(Bloomberg Opinion) -- Financial markets are expecting the Federal Reserve to cut its policy interest rate on Wednesday by at least a quarter point. In the past several weeks, the Fed has signaled this change so strongly that a failure to act would come as a jolt. Although the central bank’s immediate intentions may be clear, however, its reasoning is less so.
In a way, that’s inevitable. The Fed is grappling with unusually great uncertainty about where the economy stands. With interest rates already very low, its options are limited. And it has to contend with an unprecedented lack of economic-policy cooperation from Congress and the White House. Under these conditions, its job is next to impossible.
Nonetheless, the Fed needs to get its story straight.
Until recently, officials emphasized “data dependence”: The central bank would cut interest rates if and when incoming information suggested that the economy was cooling. New figures show that growth in the second quarter slowed to 2.1% — better than expected, but still down from 3.1% in the first quarter. The number reflected weaker exports and investment, and gave the central bank reason to move. The trouble is, the apparent deceleration is plausibly due to the administration’s trade-war machinations — a problem that slightly lower interest rates isn’t going to solve.
In his recent testimony to Congress, Fed Chairman Jerome Powell seemed to presage a more fundamental rethink. Among other things, he said that the traditional relationship between low unemployment and rising inflation has broken down, and that, as a result, there’s a danger the economy is being stifled by an inflation rate that’s persistently too low. The implication is that getting inflation higher is now job No. 1 — a bolder mandate than “wait and see.”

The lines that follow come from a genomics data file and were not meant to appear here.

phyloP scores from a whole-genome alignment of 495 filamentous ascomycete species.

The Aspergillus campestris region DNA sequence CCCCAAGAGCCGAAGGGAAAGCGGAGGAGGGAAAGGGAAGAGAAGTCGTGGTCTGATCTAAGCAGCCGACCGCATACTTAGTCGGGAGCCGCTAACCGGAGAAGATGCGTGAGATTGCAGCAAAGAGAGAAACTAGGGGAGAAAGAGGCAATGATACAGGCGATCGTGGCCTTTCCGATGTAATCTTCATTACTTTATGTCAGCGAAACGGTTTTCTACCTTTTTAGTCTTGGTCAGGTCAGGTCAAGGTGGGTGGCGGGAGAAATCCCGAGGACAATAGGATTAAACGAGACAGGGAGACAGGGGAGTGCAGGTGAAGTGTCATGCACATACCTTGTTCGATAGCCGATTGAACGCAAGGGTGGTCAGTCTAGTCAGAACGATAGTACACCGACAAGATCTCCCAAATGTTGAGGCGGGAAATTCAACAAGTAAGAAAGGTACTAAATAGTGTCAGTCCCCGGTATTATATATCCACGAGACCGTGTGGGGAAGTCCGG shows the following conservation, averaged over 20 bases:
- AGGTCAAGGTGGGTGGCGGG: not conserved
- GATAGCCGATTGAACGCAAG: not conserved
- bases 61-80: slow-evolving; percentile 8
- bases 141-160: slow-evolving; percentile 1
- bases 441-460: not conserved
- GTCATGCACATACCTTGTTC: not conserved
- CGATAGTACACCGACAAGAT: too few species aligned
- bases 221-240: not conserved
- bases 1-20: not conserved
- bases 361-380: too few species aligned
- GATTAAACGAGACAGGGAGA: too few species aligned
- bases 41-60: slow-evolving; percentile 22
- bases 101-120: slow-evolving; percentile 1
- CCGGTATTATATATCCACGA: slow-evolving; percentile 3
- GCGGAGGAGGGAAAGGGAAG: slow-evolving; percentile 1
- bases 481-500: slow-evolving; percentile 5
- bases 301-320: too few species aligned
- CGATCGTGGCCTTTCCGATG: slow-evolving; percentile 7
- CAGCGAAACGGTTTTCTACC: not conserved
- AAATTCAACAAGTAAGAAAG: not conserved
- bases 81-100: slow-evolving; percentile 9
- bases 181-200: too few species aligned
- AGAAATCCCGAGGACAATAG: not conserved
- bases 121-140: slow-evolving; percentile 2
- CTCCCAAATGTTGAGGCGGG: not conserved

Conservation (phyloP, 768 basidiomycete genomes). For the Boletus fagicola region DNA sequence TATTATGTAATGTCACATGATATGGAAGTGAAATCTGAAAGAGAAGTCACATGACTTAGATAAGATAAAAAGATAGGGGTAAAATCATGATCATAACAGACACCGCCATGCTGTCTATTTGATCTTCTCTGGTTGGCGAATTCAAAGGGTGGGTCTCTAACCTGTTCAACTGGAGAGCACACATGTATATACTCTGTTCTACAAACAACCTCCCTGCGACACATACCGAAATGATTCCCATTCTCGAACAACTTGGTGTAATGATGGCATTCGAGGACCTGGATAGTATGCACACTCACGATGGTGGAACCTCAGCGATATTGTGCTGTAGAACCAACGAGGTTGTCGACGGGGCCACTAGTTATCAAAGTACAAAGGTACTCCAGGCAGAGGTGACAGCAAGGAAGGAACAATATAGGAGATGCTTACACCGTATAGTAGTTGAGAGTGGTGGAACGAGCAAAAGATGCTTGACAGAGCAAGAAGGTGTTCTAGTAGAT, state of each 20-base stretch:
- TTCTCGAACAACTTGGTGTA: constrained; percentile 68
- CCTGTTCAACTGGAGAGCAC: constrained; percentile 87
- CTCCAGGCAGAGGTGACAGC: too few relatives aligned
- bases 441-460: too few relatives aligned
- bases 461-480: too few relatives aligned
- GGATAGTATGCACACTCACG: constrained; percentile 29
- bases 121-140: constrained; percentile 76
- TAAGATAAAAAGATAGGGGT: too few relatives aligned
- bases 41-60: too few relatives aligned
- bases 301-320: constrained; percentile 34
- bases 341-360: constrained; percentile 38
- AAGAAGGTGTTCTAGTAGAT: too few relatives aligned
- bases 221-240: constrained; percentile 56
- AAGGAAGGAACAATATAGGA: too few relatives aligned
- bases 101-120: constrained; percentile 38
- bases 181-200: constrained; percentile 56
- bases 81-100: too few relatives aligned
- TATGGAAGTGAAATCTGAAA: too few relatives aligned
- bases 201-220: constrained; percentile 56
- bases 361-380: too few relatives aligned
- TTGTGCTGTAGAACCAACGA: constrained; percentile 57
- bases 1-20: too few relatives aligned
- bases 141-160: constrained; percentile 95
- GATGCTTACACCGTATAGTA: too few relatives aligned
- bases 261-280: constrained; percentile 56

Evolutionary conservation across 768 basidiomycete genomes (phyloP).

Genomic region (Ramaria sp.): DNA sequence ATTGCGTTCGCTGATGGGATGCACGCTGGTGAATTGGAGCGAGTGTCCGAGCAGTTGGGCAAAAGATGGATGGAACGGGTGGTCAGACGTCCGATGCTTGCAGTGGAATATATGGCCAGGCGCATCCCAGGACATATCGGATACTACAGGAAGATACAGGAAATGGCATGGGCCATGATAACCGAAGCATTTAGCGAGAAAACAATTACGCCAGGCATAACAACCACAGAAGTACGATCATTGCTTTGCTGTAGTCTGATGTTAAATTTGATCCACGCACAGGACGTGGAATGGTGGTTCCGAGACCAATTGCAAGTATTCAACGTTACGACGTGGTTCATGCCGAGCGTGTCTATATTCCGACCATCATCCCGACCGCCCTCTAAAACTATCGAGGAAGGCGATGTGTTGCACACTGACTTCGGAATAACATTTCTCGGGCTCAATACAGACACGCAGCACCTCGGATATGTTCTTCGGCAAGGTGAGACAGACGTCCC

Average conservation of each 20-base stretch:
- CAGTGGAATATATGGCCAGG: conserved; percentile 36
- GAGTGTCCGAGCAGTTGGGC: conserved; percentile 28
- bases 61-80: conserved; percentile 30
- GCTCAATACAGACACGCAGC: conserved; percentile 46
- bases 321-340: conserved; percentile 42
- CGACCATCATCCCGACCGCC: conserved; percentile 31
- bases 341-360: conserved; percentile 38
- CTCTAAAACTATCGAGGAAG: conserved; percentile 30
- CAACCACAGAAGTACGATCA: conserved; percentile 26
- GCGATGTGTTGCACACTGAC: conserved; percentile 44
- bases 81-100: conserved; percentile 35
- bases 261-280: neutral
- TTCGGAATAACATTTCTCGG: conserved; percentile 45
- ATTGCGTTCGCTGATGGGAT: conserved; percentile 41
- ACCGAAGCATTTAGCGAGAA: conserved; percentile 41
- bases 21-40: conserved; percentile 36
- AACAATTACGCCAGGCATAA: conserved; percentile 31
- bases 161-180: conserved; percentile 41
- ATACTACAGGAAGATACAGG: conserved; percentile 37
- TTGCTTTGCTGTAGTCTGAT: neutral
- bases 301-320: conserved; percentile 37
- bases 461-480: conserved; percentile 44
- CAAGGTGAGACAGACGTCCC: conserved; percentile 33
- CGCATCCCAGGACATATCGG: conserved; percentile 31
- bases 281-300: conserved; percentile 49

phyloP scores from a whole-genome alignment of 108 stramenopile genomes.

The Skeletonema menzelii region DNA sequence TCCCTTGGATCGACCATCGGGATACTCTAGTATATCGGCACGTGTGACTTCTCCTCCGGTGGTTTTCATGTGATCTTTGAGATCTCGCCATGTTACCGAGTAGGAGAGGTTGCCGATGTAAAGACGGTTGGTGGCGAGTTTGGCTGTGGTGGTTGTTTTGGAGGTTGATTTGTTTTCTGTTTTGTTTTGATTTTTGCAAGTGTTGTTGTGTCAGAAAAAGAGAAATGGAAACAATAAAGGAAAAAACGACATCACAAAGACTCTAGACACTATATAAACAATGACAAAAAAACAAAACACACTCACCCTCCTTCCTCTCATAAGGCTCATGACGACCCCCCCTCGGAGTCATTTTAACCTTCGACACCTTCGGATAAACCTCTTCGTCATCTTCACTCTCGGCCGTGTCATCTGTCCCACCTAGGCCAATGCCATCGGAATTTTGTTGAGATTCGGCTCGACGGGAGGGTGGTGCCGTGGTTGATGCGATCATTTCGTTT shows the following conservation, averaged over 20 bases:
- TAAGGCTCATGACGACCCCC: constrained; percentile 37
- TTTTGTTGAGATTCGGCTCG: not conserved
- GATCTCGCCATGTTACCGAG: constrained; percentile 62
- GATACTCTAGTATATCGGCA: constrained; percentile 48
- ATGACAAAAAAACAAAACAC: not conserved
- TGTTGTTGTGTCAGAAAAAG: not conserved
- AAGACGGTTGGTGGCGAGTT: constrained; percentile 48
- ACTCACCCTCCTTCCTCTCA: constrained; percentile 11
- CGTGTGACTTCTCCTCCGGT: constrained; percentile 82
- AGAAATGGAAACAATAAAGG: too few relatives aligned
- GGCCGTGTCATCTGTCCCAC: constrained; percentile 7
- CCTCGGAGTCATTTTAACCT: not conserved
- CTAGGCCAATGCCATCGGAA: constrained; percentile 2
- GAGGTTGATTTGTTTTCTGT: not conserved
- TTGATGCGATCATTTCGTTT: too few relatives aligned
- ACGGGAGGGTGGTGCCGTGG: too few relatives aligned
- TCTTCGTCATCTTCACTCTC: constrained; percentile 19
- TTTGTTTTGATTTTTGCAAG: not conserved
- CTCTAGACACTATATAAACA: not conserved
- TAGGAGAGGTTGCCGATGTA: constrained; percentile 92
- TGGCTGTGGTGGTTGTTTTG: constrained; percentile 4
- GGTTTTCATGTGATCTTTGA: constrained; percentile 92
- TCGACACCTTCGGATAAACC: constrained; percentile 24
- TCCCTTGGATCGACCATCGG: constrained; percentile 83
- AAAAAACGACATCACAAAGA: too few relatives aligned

This kind of talk is not without risk. It’s true, as Powell notes, that inflation hasn’t taken off despite years of above-trend growth and falling unemployment. In part, however, that’s a tribute to the credibility of the Fed’s inflation target, which helps to restrain wages and other price pressures when an excess of demand over supply shrinks the economy’s spare capacity. Seen this way, the so-called breakdown of the unemployment-inflation relationship is an achievement, not something to be regretted or overcome.
By the way, inflation isn’t unambiguously undershooting the Fed’s target. The Fed’s preferred gauge is personal consumption expenditures excluding food and energy — and this did fall from a 12-month rise of 2% last December to 1.6% this summer. But the so-called trimmed mean PCE is arguably a better measure of the trend, and it has remained steady at about 2%. At the same time, real wage growth has resumed and is supported by a tight labor market. Asset prices are already elevated; financial conditions aren’t crimping this expansion.
In short, the case for the rate cut investors think they’ve been promised is far from watertight. More important than this week’s interest-rate decision, though, is how the Fed explains itself and where it goes from here.
The message shouldn’t be, “We’ll do whatever it takes to push inflation higher.” At some point that stance might be necessary, but current conditions certainly don’t warrant it. In the meantime, the central bank should avoid giving the impression that its tools are adequate to face the challenges facing the economy. If reckless and incompetent trade policy continues to weigh heavily on investment, and if erratic and irresponsible budgets continue to shrink the fiscal room for maneuver, the Fed can’t come to the rescue with interest-rate tweaks. And it shouldn’t suggest otherwise.
--Editors: Clive Crook, Mark Whitehouse
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